Acute Pain Management: Impact of Opioid Tolerance Leveling on Patient, Provider, and System Outcomes

Saturday, 7 November 2015

Jill S. Payne, MSN, BSN, ASN, RN, CNML, CENP
School of Nursing, University of Indianapolis, Indianapolis, IN, USA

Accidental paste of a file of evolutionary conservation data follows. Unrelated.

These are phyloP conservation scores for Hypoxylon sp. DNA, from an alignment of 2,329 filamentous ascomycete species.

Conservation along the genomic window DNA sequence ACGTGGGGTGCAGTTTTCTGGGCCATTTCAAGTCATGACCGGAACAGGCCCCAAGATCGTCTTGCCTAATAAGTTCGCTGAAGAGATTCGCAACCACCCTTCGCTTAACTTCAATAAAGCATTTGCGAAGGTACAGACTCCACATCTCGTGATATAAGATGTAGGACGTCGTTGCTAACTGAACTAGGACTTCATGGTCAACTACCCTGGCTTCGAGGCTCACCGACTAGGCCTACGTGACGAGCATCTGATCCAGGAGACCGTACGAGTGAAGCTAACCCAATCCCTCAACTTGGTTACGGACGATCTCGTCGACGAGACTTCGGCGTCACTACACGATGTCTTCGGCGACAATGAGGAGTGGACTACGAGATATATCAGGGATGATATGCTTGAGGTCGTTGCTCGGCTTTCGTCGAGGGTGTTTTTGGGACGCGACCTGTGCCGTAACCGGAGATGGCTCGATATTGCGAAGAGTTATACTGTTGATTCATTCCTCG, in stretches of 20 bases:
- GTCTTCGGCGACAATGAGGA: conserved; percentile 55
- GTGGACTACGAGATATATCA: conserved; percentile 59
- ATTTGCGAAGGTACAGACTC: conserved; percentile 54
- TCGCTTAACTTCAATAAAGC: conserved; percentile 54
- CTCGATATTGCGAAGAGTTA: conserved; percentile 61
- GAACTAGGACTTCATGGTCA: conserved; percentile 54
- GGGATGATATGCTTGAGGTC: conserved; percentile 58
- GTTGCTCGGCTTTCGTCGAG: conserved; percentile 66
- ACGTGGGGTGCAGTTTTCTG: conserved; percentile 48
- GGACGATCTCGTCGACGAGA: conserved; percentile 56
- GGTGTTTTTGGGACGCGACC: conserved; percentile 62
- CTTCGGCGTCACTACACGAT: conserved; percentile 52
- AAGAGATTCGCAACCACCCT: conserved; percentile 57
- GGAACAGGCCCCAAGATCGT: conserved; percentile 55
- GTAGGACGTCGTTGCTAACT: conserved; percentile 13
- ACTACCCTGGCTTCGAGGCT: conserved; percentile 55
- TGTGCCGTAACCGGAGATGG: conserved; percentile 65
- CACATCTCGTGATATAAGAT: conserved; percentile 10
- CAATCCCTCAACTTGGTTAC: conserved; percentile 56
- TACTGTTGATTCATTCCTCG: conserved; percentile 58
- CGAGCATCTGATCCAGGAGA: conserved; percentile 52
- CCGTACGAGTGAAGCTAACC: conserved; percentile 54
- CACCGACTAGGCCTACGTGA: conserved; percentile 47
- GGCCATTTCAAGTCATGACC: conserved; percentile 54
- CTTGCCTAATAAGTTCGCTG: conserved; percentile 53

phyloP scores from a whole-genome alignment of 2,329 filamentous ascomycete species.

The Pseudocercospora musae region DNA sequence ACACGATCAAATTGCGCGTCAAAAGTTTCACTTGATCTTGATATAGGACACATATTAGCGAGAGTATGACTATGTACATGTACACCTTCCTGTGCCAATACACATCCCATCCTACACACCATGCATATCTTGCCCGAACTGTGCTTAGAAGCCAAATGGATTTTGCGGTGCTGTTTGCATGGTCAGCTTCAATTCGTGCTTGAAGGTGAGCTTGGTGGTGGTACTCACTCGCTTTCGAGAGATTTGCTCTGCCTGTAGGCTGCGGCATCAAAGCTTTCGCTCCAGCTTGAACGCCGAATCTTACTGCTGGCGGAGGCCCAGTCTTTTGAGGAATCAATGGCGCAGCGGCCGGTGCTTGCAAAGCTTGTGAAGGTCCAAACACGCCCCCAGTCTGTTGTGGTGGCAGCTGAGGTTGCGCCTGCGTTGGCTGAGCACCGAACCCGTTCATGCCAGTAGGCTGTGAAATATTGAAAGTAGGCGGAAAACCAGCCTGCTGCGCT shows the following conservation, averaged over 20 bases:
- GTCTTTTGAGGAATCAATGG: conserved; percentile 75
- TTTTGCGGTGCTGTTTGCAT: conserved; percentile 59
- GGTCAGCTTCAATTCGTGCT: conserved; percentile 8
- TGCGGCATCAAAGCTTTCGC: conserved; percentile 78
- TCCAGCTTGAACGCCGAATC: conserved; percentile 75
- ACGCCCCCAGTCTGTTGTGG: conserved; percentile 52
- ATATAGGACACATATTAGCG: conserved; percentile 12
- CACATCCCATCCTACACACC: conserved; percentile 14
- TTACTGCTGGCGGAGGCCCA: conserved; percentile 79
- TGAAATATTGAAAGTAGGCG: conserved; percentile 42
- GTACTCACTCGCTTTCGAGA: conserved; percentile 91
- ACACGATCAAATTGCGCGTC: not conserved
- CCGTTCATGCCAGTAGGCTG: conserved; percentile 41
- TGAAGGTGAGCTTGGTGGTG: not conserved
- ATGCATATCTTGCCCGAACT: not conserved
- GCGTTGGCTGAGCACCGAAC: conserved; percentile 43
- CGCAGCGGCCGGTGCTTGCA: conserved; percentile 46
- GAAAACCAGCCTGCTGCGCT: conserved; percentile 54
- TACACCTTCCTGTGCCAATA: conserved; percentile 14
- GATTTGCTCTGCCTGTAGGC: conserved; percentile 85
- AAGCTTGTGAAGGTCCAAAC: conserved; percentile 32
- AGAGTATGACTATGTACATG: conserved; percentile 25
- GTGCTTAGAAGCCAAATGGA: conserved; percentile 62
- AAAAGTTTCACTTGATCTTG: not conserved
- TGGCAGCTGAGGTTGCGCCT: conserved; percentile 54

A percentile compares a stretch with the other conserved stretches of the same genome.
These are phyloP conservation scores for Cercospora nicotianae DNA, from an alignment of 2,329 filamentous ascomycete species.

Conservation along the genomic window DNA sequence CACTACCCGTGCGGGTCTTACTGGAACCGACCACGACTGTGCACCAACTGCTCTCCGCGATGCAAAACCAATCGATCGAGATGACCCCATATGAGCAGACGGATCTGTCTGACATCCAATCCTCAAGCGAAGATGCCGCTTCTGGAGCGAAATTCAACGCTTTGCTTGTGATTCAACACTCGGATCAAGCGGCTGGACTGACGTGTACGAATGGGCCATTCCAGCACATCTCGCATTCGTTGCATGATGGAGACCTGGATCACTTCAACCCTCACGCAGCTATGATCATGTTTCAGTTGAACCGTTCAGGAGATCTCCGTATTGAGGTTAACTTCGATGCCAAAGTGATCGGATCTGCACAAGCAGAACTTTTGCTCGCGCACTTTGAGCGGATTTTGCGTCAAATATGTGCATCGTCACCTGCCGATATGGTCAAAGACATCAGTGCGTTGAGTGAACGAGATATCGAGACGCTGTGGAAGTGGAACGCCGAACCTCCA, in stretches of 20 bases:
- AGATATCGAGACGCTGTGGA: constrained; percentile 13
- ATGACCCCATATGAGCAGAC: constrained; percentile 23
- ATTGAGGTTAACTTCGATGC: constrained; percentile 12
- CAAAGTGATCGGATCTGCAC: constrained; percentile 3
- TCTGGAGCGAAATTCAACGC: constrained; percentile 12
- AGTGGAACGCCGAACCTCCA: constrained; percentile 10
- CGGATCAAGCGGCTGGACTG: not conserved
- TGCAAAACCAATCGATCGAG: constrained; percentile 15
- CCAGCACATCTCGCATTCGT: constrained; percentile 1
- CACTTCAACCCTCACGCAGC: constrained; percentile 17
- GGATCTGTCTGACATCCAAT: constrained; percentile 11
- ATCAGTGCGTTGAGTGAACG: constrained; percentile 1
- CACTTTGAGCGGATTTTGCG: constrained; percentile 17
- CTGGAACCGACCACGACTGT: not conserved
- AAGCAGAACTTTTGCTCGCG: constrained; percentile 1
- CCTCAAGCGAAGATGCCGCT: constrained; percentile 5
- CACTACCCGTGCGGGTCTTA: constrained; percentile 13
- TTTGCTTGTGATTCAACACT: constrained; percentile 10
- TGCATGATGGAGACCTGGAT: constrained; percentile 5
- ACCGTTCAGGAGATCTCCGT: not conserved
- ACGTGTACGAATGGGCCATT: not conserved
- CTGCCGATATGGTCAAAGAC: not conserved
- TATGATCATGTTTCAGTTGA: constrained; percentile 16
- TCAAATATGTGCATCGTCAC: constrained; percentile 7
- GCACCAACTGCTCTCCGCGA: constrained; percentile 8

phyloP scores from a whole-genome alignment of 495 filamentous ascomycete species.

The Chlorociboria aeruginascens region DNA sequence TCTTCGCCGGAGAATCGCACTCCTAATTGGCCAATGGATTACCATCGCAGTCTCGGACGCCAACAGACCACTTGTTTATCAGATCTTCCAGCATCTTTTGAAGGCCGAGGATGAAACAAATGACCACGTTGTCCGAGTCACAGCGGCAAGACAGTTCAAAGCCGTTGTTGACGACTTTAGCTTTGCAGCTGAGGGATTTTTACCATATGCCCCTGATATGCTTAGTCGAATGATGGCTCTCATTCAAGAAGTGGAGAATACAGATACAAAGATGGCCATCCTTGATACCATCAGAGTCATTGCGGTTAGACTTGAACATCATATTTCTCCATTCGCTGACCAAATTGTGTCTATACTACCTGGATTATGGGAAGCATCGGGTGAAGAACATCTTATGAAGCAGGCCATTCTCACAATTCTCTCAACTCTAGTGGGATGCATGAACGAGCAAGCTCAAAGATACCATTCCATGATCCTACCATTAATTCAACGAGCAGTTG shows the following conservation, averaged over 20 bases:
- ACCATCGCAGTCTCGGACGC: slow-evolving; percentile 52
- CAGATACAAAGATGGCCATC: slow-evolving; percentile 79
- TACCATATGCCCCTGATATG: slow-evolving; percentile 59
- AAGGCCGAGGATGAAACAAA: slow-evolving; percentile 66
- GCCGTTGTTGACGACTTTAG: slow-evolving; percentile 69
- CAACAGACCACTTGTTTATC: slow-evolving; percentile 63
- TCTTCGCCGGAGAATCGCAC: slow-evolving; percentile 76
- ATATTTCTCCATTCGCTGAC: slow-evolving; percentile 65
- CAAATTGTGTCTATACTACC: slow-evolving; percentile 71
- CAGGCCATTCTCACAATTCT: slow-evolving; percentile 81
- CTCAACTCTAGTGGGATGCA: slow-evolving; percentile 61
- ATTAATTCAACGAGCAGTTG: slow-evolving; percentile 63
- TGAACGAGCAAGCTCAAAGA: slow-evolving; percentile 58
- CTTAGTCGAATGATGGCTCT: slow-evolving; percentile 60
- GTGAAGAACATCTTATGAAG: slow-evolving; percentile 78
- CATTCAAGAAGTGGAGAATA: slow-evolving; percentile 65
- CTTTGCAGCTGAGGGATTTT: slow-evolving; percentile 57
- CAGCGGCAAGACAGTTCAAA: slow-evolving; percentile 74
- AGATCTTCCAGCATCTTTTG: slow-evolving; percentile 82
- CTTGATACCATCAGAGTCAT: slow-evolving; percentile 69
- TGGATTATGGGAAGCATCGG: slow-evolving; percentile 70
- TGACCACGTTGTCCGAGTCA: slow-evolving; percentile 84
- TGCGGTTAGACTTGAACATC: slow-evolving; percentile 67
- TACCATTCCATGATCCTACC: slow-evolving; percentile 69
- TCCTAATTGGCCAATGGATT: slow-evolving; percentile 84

The human and economic burden related to ineffective pain management is well documented.   Factors influencing ineffective acute pain management are multi-factorial and include failure of healthcare professionals to accurately and reliably  assess and meet patient’s individual pain management requirements.  The discipline has been absent an approach and tools enabling reliable, safe, patient-centric assessment and management of pain.  Historically, acute pain treatment is focused on the primary admitting condition, which can inadvertently exacerbate existing addiction and improperly manage the patient pain needs.  This further potentiates provider biases that conflict with evidence-based pain management strategies.   To address these concerns, an interprofessional team was assembled including direct care nurses, clinical nurse specialists, chemical dependency consultants, educators, pharmacists, physicians and hospital leadership.  A system pilot was designed with a four prong approach: education of the provider of opioid selection and utilization, tiered approach for assessment of patient experience and tolerance with opioids, consistent and reliable evidenced based selection and administration of opioids, structure and processes enabling surveillance and escalation of pain management.  Tiers are assigned based on patients’ daily use of opioids. The program uses a systematic, reliable, evidence-based approach to expedite treatment options and interprofessional consultation to design a plan customized to the patient’s needs through clearly defined orders.  Information system tools were developed to aid transparency and access to data that supports evidence based pain management.  An escalation process was created to identify variances and build a robust learning cycle for enhanced program reliability.  Program evaluation measures include the following:  patient experience (harm composite and satisfaction scores), provider (rate of adoption and nursing knowledge).  Preliminary results (n=400) reveal high provider satisfaction, wide-spread adoption, and most importantly improved patient experience including a zero percentage harm composite. Clinical scholarship aligning and integrating implementation science and innovation has the capacity to advance the practice of nursing, patient care delivery, and most importantly exceed the needs of those we are privileged to serve.  Additionally, providers can customize standardized pain pathways with less bias while maintaining autonomy in practice and promoting a consistent plan of care across the continuum.